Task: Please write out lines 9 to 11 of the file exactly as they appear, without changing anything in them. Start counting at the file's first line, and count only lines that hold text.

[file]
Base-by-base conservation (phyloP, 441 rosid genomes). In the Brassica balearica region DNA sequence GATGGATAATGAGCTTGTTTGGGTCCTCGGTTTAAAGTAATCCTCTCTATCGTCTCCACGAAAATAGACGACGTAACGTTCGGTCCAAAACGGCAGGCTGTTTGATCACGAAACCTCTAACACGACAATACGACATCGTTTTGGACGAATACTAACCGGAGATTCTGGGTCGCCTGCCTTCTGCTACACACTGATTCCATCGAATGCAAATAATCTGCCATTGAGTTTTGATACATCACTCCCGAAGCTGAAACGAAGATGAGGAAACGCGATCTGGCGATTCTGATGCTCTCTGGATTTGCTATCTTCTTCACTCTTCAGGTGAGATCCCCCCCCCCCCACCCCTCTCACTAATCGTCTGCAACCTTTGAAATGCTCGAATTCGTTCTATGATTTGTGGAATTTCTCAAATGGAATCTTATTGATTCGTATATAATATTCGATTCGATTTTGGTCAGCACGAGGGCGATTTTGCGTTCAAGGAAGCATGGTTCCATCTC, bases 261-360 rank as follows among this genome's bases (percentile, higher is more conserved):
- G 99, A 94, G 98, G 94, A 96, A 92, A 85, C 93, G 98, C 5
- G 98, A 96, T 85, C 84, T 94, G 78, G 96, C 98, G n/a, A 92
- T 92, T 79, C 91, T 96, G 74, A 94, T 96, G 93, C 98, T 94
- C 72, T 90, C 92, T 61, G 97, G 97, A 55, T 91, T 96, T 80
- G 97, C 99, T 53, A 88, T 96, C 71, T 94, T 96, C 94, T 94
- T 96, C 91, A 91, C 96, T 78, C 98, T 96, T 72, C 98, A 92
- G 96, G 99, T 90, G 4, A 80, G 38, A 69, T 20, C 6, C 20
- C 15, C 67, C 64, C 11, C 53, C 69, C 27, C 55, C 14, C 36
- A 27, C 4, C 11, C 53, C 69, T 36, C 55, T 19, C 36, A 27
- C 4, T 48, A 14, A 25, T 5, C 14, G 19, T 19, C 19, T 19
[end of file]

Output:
- C 15, C 67, C 64, C 11, C 53, C 69, C 27, C 55, C 14, C 36
- A 27, C 4, C 11, C 53, C 69, T 36, C 55, T 19, C 36, A 27
- C 4, T 48, A 14, A 25, T 5, C 14, G 19, T 19, C 19, T 19